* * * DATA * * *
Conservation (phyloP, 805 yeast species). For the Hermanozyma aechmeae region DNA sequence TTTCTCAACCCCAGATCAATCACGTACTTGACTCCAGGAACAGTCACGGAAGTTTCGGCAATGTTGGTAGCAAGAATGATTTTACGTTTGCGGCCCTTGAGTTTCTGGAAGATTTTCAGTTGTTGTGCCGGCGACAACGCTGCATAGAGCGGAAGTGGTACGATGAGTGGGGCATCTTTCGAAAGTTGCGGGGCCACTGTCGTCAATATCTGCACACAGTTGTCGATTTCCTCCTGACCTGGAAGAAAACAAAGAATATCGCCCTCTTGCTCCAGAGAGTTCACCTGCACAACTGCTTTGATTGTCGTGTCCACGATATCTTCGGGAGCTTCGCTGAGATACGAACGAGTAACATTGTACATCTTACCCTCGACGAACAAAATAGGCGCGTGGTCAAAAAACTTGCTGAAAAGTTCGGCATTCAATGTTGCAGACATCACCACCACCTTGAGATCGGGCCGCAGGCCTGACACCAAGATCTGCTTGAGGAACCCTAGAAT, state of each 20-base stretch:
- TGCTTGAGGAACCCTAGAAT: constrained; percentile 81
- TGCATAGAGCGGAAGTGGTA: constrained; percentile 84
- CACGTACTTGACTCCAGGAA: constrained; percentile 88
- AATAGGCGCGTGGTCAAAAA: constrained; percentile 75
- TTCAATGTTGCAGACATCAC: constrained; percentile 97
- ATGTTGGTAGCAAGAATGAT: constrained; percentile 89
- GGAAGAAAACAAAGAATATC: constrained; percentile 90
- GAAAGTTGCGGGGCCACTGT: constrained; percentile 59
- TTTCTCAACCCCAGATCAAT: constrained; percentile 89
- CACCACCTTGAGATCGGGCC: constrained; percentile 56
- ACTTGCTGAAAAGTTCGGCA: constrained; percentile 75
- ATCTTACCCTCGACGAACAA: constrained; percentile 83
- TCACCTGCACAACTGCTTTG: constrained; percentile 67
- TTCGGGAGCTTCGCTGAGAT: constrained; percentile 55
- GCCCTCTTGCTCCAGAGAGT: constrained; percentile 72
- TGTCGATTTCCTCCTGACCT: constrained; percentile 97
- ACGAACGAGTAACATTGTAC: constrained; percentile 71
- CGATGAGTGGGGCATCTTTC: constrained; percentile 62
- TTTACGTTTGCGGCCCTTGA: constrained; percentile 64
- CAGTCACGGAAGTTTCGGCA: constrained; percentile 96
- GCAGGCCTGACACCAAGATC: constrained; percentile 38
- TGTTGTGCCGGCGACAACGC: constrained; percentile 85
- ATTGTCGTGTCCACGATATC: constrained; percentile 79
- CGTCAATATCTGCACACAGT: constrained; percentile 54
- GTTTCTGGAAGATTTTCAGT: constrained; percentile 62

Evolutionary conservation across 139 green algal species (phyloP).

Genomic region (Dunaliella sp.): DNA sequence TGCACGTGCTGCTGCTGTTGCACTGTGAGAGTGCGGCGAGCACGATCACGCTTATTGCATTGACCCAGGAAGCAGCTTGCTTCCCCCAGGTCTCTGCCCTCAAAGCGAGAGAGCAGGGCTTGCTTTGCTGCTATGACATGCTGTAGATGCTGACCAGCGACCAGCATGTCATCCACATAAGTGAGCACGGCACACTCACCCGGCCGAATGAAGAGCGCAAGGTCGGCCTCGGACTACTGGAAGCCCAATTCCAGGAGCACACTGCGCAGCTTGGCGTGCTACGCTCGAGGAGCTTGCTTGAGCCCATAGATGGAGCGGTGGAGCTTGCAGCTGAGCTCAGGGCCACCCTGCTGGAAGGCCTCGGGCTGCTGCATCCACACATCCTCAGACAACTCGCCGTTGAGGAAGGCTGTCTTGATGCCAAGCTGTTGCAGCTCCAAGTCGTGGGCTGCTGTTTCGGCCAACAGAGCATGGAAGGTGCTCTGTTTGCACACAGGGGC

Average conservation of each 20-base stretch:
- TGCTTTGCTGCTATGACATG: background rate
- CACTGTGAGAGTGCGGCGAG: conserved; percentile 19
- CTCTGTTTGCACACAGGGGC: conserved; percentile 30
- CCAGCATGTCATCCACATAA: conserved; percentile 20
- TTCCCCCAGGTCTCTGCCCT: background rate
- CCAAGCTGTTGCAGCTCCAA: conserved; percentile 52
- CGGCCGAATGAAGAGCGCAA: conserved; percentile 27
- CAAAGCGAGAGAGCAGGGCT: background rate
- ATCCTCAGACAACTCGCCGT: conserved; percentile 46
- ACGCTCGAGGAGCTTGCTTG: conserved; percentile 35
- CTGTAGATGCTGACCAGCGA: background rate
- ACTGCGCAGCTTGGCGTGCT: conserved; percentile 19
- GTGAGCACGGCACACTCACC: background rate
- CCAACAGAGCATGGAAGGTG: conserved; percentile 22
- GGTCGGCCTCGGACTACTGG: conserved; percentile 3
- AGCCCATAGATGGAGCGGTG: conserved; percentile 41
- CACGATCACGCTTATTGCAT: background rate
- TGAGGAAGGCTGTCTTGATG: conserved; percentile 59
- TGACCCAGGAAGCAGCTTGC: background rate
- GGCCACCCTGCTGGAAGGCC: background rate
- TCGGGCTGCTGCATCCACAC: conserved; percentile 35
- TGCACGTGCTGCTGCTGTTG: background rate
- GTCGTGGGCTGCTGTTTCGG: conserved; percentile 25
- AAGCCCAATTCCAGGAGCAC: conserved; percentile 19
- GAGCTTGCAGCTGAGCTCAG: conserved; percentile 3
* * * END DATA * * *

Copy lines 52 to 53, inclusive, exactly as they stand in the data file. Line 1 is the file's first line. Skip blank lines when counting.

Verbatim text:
- GTCGTGGGCTGCTGTTTCGG: conserved; percentile 25
- AAGCCCAATTCCAGGAGCAC: conserved; percentile 19